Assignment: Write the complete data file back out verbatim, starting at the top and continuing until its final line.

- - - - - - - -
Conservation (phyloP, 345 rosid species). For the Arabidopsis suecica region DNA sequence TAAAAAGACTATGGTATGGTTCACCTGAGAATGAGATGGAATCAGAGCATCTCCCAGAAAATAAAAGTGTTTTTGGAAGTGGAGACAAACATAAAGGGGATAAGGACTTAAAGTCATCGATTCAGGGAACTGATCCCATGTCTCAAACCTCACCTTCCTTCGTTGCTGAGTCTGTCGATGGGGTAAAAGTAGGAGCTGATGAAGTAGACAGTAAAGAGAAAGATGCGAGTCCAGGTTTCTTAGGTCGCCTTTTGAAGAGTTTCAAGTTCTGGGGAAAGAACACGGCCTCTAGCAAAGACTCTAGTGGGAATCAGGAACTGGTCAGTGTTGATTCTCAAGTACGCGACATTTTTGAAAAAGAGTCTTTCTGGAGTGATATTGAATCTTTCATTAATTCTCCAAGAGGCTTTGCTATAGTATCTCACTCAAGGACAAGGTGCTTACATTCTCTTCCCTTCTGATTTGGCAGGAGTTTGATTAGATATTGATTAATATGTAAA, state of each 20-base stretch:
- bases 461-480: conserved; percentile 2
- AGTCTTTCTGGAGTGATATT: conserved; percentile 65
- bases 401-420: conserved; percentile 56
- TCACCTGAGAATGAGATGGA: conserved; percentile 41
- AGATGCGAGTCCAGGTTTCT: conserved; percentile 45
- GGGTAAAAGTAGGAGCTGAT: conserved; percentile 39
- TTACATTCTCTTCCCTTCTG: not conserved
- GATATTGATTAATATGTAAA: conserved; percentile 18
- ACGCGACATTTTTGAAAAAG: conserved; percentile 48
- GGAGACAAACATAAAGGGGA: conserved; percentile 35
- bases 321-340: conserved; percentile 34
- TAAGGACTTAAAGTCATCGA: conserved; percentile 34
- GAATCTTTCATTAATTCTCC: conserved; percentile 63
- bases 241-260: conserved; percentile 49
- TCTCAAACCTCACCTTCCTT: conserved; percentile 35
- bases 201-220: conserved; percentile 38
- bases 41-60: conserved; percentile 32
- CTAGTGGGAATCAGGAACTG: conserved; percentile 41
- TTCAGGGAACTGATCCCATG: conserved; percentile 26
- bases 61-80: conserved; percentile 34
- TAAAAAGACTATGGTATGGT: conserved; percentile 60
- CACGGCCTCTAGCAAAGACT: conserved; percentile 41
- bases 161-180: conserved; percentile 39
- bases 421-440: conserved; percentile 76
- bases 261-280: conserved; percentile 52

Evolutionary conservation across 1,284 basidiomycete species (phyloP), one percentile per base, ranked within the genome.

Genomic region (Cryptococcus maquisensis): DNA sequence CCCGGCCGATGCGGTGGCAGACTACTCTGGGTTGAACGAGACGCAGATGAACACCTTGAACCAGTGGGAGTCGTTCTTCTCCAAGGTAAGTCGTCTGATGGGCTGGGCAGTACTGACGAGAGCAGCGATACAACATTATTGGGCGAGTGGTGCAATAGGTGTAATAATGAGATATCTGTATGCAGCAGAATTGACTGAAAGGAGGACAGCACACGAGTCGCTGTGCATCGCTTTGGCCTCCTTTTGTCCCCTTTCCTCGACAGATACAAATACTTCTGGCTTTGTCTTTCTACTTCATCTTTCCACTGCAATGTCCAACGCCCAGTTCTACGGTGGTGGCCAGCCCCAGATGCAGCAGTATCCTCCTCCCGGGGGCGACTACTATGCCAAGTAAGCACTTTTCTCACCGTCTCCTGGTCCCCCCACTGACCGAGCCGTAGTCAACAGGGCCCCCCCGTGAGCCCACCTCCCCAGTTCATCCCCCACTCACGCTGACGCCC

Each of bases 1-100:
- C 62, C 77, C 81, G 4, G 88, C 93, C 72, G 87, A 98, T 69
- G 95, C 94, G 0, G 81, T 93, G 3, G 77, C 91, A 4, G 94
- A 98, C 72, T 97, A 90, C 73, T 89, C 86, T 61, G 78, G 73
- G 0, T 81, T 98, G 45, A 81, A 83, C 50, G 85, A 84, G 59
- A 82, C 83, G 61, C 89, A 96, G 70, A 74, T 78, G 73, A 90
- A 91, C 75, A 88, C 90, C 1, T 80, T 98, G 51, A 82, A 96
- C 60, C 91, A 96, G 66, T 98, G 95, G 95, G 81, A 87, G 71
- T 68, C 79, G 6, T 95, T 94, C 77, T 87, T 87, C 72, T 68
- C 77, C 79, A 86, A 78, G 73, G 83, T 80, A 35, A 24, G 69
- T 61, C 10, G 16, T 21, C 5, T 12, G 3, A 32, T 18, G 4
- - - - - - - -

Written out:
Conservation (phyloP, 345 rosid species). For the Arabidopsis suecica region DNA sequence TAAAAAGACTATGGTATGGTTCACCTGAGAATGAGATGGAATCAGAGCATCTCCCAGAAAATAAAAGTGTTTTTGGAAGTGGAGACAAACATAAAGGGGATAAGGACTTAAAGTCATCGATTCAGGGAACTGATCCCATGTCTCAAACCTCACCTTCCTTCGTTGCTGAGTCTGTCGATGGGGTAAAAGTAGGAGCTGATGAAGTAGACAGTAAAGAGAAAGATGCGAGTCCAGGTTTCTTAGGTCGCCTTTTGAAGAGTTTCAAGTTCTGGGGAAAGAACACGGCCTCTAGCAAAGACTCTAGTGGGAATCAGGAACTGGTCAGTGTTGATTCTCAAGTACGCGACATTTTTGAAAAAGAGTCTTTCTGGAGTGATATTGAATCTTTCATTAATTCTCCAAGAGGCTTTGCTATAGTATCTCACTCAAGGACAAGGTGCTTACATTCTCTTCCCTTCTGATTTGGCAGGAGTTTGATTAGATATTGATTAATATGTAAA, state of each 20-base stretch:
- bases 461-480: conserved; percentile 2
- AGTCTTTCTGGAGTGATATT: conserved; percentile 65
- bases 401-420: conserved; percentile 56
- TCACCTGAGAATGAGATGGA: conserved; percentile 41
- AGATGCGAGTCCAGGTTTCT: conserved; percentile 45
- GGGTAAAAGTAGGAGCTGAT: conserved; percentile 39
- TTACATTCTCTTCCCTTCTG: not conserved
- GATATTGATTAATATGTAAA: conserved; percentile 18
- ACGCGACATTTTTGAAAAAG: conserved; percentile 48
- GGAGACAAACATAAAGGGGA: conserved; percentile 35
- bases 321-340: conserved; percentile 34
- TAAGGACTTAAAGTCATCGA: conserved; percentile 34
- GAATCTTTCATTAATTCTCC: conserved; percentile 63
- bases 241-260: conserved; percentile 49
- TCTCAAACCTCACCTTCCTT: conserved; percentile 35
- bases 201-220: conserved; percentile 38
- bases 41-60: conserved; percentile 32
- CTAGTGGGAATCAGGAACTG: conserved; percentile 41
- TTCAGGGAACTGATCCCATG: conserved; percentile 26
- bases 61-80: conserved; percentile 34
- TAAAAAGACTATGGTATGGT: conserved; percentile 60
- CACGGCCTCTAGCAAAGACT: conserved; percentile 41
- bases 161-180: conserved; percentile 39
- bases 421-440: conserved; percentile 76
- bases 261-280: conserved; percentile 52

Evolutionary conservation across 1,284 basidiomycete species (phyloP), one percentile per base, ranked within the genome.

Genomic region (Cryptococcus maquisensis): DNA sequence CCCGGCCGATGCGGTGGCAGACTACTCTGGGTTGAACGAGACGCAGATGAACACCTTGAACCAGTGGGAGTCGTTCTTCTCCAAGGTAAGTCGTCTGATGGGCTGGGCAGTACTGACGAGAGCAGCGATACAACATTATTGGGCGAGTGGTGCAATAGGTGTAATAATGAGATATCTGTATGCAGCAGAATTGACTGAAAGGAGGACAGCACACGAGTCGCTGTGCATCGCTTTGGCCTCCTTTTGTCCCCTTTCCTCGACAGATACAAATACTTCTGGCTTTGTCTTTCTACTTCATCTTTCCACTGCAATGTCCAACGCCCAGTTCTACGGTGGTGGCCAGCCCCAGATGCAGCAGTATCCTCCTCCCGGGGGCGACTACTATGCCAAGTAAGCACTTTTCTCACCGTCTCCTGGTCCCCCCACTGACCGAGCCGTAGTCAACAGGGCCCCCCCGTGAGCCCACCTCCCCAGTTCATCCCCCACTCACGCTGACGCCC

Each of bases 1-100:
- C 62, C 77, C 81, G 4, G 88, C 93, C 72, G 87, A 98, T 69
- G 95, C 94, G 0, G 81, T 93, G 3, G 77, C 91, A 4, G 94
- A 98, C 72, T 97, A 90, C 73, T 89, C 86, T 61, G 78, G 73
- G 0, T 81, T 98, G 45, A 81, A 83, C 50, G 85, A 84, G 59
- A 82, C 83, G 61, C 89, A 96, G 70, A 74, T 78, G 73, A 90
- A 91, C 75, A 88, C 90, C 1, T 80, T 98, G 51, A 82, A 96
- C 60, C 91, A 96, G 66, T 98, G 95, G 95, G 81, A 87, G 71
- T 68, C 79, G 6, T 95, T 94, C 77, T 87, T 87, C 72, T 68
- C 77, C 79, A 86, A 78, G 73, G 83, T 80, A 35, A 24, G 69
- T 61, C 10, G 16, T 21, C 5, T 12, G 3, A 32, T 18, G 4